Restful API Exercise

Objective: The goal of this exercise is to get an overview how the RESTful API in FLIR cameras works and how it provides an interface to the new generation FLIR cameras not available in old cameras.
Requirements: This exercise requires a FLIR camera supporting the RESTful API and a computer connected to the same network.


RESTful API is short for REpresentational State Transfer Application Interface. It is a way for two software to communicate with each other. Usually RESTful APIs are used by developers to retrieve data from an online service. For example, an app developer might need to get information about the current weather in a certain location, she could then use a weather forecast provider such as If she is looking for the current weather in London, she can use a sample RESTful API call. The last section of the call is the API-key which is a unique identifier that every app developer needs to have (not implemented in all RESTful APIs). Using this way of getting data from a service provider is very popular today, another example of a RESTful APIs is Skyscanner which gives information about flights, hotels and rental car prices. Using the Skyscanner API interface makes it easy to create your own website or app that embeds the information available at Skyscanner.

Restful_Long 1.jpg

The image above shows a typical response from a weather service provider, in this case it provides the current weather in London. It might look cryptical at first, but it is not intended for human eyes. If one looks closer, one can see the weather data. The app developer can create an application that polls this data and use it in the app itself. In the following exercise, you will create a simple web page that reads the temperature data from a FLIR camera. The RESTful API is a powerful tool for creating applications without the need for developer specific SDK.


1. Connect your computer to a network which also hosts a FLIR camera with RESTful API support, the camera can be connected directly to the computer or via a switch/router.

2. Start the camera web interface by opening a web browser and navigate to the camera IP address. If you are unsure about the IP address, use the software FLIR IP Config to find the camera. Add a spot anywhere on the image.

3. Open a new tab in the same web browser, navigate to this page. The result should look something like the image below.

Restful_Long 2.jpg

The result is five lines with information, the first line indicates that the spot function is active, the second line indicates that the unit is Celsius, the third line is the temperature value of the spot, the fourth line indicates that the spot value is within the temperature range. If it says something else than “=”, the value is not trustworthy (a NUC might be needed for example). The last line describes the position of the spot. It is possible to get information about boxes, lines, alarms and even images by using other URLs. Refer to the camera documentation for detailed URLs.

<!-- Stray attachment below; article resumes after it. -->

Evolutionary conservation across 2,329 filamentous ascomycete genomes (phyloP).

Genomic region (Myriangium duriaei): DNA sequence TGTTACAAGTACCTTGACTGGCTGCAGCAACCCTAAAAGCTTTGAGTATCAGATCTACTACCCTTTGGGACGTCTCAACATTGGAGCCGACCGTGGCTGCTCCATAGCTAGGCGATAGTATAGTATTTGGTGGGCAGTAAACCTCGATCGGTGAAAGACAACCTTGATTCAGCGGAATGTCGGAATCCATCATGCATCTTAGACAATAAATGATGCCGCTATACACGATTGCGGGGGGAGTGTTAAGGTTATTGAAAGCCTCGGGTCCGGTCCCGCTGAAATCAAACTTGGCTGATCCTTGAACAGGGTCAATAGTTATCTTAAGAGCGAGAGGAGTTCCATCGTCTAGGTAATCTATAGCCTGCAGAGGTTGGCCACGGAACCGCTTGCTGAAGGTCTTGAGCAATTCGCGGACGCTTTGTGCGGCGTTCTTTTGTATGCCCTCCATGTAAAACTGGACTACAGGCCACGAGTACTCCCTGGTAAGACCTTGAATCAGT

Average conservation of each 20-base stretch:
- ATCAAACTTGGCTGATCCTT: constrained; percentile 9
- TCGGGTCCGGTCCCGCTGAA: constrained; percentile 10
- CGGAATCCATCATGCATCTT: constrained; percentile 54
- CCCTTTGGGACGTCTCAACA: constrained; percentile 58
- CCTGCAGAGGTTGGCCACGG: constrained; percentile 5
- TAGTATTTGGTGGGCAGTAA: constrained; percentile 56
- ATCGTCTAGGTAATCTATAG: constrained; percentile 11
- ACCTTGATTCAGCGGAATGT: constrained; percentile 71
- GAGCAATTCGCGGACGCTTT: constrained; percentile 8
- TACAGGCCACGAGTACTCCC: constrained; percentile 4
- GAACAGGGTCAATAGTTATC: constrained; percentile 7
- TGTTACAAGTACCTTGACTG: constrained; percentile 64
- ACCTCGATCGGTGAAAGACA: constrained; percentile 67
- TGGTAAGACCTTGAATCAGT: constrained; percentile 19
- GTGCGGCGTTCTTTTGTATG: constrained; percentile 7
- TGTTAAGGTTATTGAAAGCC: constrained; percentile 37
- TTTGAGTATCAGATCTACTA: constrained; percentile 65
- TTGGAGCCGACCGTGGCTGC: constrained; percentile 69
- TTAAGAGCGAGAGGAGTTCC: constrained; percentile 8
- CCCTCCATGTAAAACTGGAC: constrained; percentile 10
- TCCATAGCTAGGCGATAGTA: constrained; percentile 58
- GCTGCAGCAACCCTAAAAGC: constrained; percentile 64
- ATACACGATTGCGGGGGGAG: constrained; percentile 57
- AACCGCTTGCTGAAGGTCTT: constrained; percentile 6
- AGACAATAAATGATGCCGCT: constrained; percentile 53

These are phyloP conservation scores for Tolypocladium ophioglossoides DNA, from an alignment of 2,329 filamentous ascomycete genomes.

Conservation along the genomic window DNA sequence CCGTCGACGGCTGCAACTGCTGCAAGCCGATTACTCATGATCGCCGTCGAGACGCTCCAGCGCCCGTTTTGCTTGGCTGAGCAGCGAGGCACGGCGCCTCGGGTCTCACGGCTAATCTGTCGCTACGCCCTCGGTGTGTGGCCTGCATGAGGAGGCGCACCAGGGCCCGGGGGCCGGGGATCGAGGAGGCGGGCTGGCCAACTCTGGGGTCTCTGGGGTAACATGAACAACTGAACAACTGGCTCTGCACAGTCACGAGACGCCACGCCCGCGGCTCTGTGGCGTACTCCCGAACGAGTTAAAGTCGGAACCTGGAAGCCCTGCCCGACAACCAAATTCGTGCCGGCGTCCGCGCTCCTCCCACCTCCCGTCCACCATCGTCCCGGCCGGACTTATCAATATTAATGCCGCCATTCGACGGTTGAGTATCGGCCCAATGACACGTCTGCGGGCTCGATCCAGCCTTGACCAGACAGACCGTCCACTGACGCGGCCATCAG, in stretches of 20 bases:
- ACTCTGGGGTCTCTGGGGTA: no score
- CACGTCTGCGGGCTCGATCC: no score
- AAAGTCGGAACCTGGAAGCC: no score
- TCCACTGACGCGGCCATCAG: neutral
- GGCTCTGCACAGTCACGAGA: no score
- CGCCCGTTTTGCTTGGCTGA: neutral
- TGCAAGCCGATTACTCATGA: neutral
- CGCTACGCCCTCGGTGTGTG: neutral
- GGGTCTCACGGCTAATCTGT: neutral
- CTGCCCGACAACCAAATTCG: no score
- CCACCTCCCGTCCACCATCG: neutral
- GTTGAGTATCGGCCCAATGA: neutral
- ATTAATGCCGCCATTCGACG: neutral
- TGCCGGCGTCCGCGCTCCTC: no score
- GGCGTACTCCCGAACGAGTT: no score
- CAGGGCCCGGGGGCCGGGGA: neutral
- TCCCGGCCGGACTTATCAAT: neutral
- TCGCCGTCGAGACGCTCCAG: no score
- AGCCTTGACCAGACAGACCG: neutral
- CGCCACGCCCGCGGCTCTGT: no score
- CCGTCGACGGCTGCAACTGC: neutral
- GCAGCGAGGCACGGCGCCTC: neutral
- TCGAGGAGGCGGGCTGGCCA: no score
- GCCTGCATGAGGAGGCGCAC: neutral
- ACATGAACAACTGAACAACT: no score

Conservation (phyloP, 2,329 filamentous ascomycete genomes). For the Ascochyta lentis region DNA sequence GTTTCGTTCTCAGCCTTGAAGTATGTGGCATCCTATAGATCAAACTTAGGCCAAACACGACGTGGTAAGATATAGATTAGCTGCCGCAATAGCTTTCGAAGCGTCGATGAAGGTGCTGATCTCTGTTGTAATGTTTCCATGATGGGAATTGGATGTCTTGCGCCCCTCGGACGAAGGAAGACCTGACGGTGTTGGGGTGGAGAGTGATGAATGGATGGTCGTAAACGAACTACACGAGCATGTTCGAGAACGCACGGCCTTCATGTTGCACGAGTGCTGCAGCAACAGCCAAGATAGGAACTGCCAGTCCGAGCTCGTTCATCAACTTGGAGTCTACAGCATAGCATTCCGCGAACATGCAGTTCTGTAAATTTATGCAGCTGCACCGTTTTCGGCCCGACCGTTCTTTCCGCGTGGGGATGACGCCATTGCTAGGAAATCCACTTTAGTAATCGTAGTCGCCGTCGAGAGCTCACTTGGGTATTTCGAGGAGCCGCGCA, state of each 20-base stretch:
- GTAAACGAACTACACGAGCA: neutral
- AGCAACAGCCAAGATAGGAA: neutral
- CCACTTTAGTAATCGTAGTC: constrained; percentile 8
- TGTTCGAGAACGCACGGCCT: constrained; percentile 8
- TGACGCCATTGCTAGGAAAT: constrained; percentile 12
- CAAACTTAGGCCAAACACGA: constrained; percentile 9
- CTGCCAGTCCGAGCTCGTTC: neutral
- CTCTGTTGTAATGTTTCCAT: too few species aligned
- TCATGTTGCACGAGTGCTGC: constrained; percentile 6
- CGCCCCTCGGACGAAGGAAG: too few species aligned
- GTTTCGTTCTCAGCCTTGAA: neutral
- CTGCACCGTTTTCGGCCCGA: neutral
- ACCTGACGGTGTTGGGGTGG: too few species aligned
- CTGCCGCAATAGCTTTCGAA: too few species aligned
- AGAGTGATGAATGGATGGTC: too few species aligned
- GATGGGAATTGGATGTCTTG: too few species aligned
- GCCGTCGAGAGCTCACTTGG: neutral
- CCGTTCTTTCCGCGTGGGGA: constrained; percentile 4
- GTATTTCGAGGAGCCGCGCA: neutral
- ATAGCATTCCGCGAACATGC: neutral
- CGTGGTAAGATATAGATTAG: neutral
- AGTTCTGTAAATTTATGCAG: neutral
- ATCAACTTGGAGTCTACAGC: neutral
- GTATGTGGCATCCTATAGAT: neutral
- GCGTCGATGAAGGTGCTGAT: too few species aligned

4. Create an empty text file and name it test.html (right click anywhere on the Windows desktop and press New -> Text Document), when the file is created, right click on it and press Open with Notepad. Add the following code snippet to the text file:

var Httpreq = new XMLHttpRequest();"GET","",false);Httpreq.send();
var json_obj = JSON.parse(Httpreq.responseText);
document.write("Spot 1: " + json_obj.valueT + " °C");

This is a short JavaScript code snippet that simply speaking grabs the data from the provided URL and then displays it in the browser. It is important that your Windows computer is set to show file extensions. Otherwise the file will be named test.html.txt

5. Open the text file with Internet explorer. Usually it is easiest to open it with Internet Explorer as Chrome will block running JavaScript locally. The result should look like the image below. If it doesn’t work, it might be due to local IT policies.

Restful_Long 3.jpg

It might be needed to press Allow blocked content for the script to work. See image below.

Restful_Long 4.JPG

This is needed as you are most likely not running a local web server on your computer.

6. The next step is to add some more code that displays the box maximum temperature, try and see if you can achieve that yourself! Once the developer has access to all this information, it is quite easy to create a complete application with logging, plotting and other features. Add the code snippet below and try it out. If it works, it should update the temperature of spot 1 four times every second.

function timerFunction(){
var Httpreq = new XMLHttpRequest();"GET","",false);
var json_obj = JSON.parse(Httpreq.responseText);
document.getElementById("text_element").innerHTML = "Spot 1: " + json_obj.valueT + " C"; }

var timer = setInterval(timerFunction, 250);

<p id = "text_element"></p>